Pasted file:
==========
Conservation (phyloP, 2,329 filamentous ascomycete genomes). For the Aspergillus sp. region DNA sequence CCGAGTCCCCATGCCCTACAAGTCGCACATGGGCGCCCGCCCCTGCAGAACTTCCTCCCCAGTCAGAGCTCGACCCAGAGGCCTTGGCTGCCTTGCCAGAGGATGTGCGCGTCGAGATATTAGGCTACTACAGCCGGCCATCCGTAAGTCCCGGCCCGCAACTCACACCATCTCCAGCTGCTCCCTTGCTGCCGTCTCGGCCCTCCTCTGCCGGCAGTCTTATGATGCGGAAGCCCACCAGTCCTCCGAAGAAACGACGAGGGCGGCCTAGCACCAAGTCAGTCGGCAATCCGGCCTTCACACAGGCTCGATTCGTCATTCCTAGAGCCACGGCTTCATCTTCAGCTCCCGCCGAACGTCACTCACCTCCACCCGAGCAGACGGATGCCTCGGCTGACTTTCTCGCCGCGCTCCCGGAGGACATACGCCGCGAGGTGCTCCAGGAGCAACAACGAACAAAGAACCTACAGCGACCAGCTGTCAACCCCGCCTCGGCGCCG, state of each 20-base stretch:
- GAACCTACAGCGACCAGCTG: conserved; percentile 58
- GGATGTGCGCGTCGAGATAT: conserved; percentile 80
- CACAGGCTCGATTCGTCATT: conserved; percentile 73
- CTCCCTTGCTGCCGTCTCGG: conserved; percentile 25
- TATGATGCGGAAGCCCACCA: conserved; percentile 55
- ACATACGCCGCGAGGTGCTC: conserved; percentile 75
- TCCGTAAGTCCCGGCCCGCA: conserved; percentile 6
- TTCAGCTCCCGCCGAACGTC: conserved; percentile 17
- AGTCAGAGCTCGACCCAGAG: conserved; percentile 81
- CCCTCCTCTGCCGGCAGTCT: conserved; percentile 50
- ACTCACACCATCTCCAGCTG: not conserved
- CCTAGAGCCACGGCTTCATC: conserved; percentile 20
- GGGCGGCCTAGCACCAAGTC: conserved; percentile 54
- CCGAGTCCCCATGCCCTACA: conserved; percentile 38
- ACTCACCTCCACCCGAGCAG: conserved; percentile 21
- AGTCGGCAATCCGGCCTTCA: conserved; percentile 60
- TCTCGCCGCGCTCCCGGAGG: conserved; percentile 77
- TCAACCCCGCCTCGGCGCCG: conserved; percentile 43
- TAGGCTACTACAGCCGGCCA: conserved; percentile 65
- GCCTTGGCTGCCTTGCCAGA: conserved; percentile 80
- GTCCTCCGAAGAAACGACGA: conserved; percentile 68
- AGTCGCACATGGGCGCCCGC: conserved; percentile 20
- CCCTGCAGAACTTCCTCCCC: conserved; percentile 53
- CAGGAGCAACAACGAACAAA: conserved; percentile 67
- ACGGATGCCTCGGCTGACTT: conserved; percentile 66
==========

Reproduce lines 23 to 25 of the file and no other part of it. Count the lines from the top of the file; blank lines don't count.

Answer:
- AGTCGCACATGGGCGCCCGC: conserved; percentile 20
- CCCTGCAGAACTTCCTCCCC: conserved; percentile 53
- CAGGAGCAACAACGAACAAA: conserved; percentile 67